Workers, Managers, and Technological Change

Emerging Patterns of Labor Relations

  • Daniel B. Cornfield

Part of the Plenum Studies in Work and Industry book series (SSWI)

Table of contents

  1. Front Matter
    Pages i-xxii
  2. Introduction

    1. Front Matter
      Pages 1-1
    2. Daniel B. Cornfield
      Pages 3-24
  3. Toward Unilateral Managerial Control?

    1. Front Matter
      Pages 25-25
    2. Robert J. Thomas
      Pages 27-45
    3. Arne L. Kalleberg, Michael Wallace, Karyn A. Loscocco, Kevin T. Leicht, Hans-Helmut Ehm
      Pages 47-71
    4. Gordon Betcherman, Douglas Rebne
      Pages 73-89
    5. Daniel B. Cornfield, Polly A. Phipps, Diane P. Bates, Deborah K. Carter, Trudie W. Coker, Kathleen E. Kitzmiller et al.
      Pages 111-134
  4. Toward Labor-Management Cooperation?

    1. Front Matter
      Pages 173-173
    2. Michael Indergaard, Michael Cushion
      Pages 203-228
    3. Dennis A. Ahlburg, Ann E. Carey, Bruce A. Lundgren, Sandra L. Barrett, Lawrence D. Anderson
      Pages 229-245
    4. Gerald Gordon, Sally Moulton, Tom Wachtell, John Francis, Ashraf Zahedi
      Pages 247-262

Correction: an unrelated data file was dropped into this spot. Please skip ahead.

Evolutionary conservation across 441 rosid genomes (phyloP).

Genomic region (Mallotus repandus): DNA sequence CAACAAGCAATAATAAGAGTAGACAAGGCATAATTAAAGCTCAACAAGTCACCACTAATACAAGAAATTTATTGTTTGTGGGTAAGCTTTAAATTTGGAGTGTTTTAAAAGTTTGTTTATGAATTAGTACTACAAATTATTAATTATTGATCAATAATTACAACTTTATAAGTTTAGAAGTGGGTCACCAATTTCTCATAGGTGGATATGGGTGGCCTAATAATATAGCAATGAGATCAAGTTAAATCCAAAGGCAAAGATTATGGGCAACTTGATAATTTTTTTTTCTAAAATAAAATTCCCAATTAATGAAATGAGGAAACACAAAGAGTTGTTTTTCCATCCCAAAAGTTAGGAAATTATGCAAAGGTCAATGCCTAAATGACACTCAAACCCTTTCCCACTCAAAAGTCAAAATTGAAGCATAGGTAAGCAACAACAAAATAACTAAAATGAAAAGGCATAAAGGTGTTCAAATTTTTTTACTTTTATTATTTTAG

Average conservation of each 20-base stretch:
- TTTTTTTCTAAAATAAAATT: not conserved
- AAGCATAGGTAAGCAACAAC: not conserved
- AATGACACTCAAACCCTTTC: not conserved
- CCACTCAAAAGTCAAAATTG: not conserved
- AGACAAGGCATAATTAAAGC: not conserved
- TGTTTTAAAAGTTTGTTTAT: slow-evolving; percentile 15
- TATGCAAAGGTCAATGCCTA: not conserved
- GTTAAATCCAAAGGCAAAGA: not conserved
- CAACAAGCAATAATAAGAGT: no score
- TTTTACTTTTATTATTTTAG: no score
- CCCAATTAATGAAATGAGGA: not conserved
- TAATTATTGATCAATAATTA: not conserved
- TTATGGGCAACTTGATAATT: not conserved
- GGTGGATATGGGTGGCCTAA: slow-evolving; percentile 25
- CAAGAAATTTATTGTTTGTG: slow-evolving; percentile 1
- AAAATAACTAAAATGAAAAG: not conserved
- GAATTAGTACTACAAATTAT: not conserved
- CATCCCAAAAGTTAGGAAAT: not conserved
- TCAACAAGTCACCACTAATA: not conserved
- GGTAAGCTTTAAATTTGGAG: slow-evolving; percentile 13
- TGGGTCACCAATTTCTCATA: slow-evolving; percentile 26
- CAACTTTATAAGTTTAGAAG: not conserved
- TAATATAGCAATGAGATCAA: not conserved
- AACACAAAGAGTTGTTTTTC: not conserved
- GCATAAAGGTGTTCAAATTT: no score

5. Arthur R. Schwartz, James D. Abrams, Adria M. Anuzis, John P. Byrne, Tracy Elsperman, Allison Haines et al.
      Pages 263-280
    6. David Lewin
      Pages 281-309
  5. Conclusion

    1. Front Matter
      Pages 329-329
    2. Daniel B. Cornfield
      Pages 331-353
  6. Back Matter
    Pages 355-362

About this book


Workers, Managers, and Technological Change: Emerging Patterns of Labor Relations contributes significantly to an important subject. Technological change is one of the most powerful forces transforming the American industrial relations In fact, the synergistic relationships between technology and indus­ system. trial relations are so complex that they are not well or completely understood. We know that the impact of technology, while not independent of social forces, already has been profound: it has transformed occupations, creating new skills and destroying others; altered the power relationships between workers and managers; and changed the way workers learn and work. Tech­ nology also has made it possible to decentralize some economic activities out of large metropolitan areas and into small towns, rural areas, and other coun­ tries. Most important, information technology makes it possible for interna­ tional corporations to operate on a global basis. Indeed, some international corporations, especially those based in the United States, are losing their national identities, detaching the welfare of corporations from that of particu­ lar workers and communities. Internationalization, facilitated by information technology, has trans­ formed industrial relations systems. A major objective of the traditional American industrial relations system was to take labor out of competition.


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Editors and affiliations

  • Daniel B. Cornfield
    • 1
  1. 1.Vanderbilt UniversityNashvilleUSA

Bibliographic information